CLIFTON PARK — The long-running legal tussle over a new Sonic restaurant in Clifton Park will run a while longer.
The state Appellate Division on Thursday overturned a lower court’s summary judgment in favor of DCG Development Co. in the matter of the drive-in hamburger stand planned for a strip mall owned by DCG at 800 Route 146.
The matter now goes back to Judge Thomas Buchanan at state Supreme Court for further litigation. And a breach of contract claim remains in litigation as well.
Attorney Paul Goldman, representing DCG, said Friday that he and DCG are disappointed in the ruling, feel it is incorrect, and are considering their next move.
Attorney Adam Cooper, representing Fast Eats Clifton Park LLC, said Friday he hasn’t discussed the ruling or the next step with Fast Eats owner Gene Nachamkin. The Sonic was first proposed in the spring of 2018; the passage of time and the COVID-19 pandemic may have changed some of the considerations surrounding it, Cooper said.
While not the largest burger franchise in America, Sonic does have a loyal following, and it uses a different model than most other chains: Carhops will bring food out and customers can eat in their cars. It has more than 3,500 locations in 46 states.
The Clifton Park location would have been the third in the Capital Region. That honor went instead to a new Sonic in Albany as the Clifton Park proposal bogged down.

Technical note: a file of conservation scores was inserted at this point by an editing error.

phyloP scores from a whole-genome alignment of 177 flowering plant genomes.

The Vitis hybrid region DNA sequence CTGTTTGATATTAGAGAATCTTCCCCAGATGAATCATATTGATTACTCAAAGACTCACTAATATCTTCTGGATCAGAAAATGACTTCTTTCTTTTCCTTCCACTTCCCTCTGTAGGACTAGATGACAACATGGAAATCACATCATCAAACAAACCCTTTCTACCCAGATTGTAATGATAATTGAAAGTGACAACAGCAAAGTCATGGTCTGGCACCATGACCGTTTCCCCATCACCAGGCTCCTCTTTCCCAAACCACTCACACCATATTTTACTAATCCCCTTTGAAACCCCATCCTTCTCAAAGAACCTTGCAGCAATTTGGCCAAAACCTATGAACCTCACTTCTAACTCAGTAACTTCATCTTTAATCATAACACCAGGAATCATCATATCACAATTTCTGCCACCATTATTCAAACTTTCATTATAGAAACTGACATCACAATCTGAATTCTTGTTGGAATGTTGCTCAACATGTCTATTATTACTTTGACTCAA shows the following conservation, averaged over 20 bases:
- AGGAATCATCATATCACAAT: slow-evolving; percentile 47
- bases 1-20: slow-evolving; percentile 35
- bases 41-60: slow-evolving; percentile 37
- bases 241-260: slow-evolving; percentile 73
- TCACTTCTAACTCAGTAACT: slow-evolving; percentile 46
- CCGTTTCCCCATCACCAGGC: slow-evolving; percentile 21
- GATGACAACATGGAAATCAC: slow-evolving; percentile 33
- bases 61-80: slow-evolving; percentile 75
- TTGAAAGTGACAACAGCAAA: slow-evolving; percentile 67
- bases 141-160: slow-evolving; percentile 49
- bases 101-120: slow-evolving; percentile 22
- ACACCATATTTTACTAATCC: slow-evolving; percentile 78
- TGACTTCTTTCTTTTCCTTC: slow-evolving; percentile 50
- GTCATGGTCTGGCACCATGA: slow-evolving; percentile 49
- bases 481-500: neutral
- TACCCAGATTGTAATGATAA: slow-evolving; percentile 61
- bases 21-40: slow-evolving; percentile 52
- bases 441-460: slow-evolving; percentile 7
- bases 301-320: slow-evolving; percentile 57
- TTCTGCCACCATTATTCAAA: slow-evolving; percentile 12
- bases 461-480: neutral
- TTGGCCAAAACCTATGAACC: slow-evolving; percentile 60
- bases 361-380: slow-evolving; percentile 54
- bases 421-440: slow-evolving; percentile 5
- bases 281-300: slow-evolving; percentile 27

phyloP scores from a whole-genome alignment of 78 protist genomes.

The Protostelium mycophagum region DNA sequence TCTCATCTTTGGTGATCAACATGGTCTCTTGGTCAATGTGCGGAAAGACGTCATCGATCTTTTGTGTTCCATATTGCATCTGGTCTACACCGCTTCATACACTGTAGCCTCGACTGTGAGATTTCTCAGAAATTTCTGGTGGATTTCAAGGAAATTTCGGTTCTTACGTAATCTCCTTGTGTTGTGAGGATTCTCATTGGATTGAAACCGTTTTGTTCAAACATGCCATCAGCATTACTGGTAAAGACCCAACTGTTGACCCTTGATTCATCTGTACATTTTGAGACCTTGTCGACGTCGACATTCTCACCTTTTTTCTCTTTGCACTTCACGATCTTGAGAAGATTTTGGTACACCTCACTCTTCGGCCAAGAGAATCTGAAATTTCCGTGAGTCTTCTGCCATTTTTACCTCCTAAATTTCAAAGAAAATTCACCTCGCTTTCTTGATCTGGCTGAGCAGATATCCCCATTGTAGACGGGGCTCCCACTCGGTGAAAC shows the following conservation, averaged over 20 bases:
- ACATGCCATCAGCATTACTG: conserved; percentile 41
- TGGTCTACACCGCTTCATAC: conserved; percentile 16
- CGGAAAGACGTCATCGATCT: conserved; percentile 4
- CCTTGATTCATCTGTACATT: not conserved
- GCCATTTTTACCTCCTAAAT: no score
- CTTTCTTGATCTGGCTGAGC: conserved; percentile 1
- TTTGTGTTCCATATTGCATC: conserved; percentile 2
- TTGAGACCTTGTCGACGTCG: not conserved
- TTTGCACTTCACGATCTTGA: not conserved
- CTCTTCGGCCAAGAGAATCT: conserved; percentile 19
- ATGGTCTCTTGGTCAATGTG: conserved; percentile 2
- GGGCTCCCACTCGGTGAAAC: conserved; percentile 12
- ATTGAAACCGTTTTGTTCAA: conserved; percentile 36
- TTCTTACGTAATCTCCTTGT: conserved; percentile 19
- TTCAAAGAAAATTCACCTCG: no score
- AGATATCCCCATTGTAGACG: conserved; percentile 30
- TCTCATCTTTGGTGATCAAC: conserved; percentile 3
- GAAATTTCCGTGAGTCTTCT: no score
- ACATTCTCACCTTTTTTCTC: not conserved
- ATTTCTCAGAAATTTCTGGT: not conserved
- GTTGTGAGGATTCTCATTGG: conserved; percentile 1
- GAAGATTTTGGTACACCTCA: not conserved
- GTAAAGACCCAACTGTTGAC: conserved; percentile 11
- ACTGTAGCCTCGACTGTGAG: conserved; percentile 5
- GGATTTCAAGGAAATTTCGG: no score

The plan won town Planning Board approval but soon went off the rails, with claims and counterclaims over breach of contract and forfeited rent.
At the heart of it all is an underwater stormwater management system for the parking lot — DCG and Fast Eats couldn’t agree on who should pay to build it or even whether it was needed.
In June 2019, Buchanan granted DCG summary judgment that Fast Eats had breached its contract by not installing the stormwater system.
The Appellate Division on Thursday reversed that and sent the matter back to Buchanan.
In the ruling, the Appellate justices used some form of the word “ambiguous” 12 times in reference to the lease agreement between DCG and Fast Eats. The lease runs to 40 pages of small type, but Cooper said that the ruling came down to something not contained in the lease agreement.
The Four Corners Rule dictates that only what is contained within the boundaries of a contract has bearing on the agreement and the parties to it — what else they say to each other verbally or in writing does not.
Except when it does — there’s nothing in the contract about a stormwater system. Buchanan in his ruling cited evidence outside the contract that Fast Eats had accepted responsibility for making improvements. The Appellate Division in its ruling cited evidence outside the contract that DCG had accepted responsibility.
So the case goes back to Buchanan, unless either side decides to give way.
“Other questions need to be resolved,” Cooper said.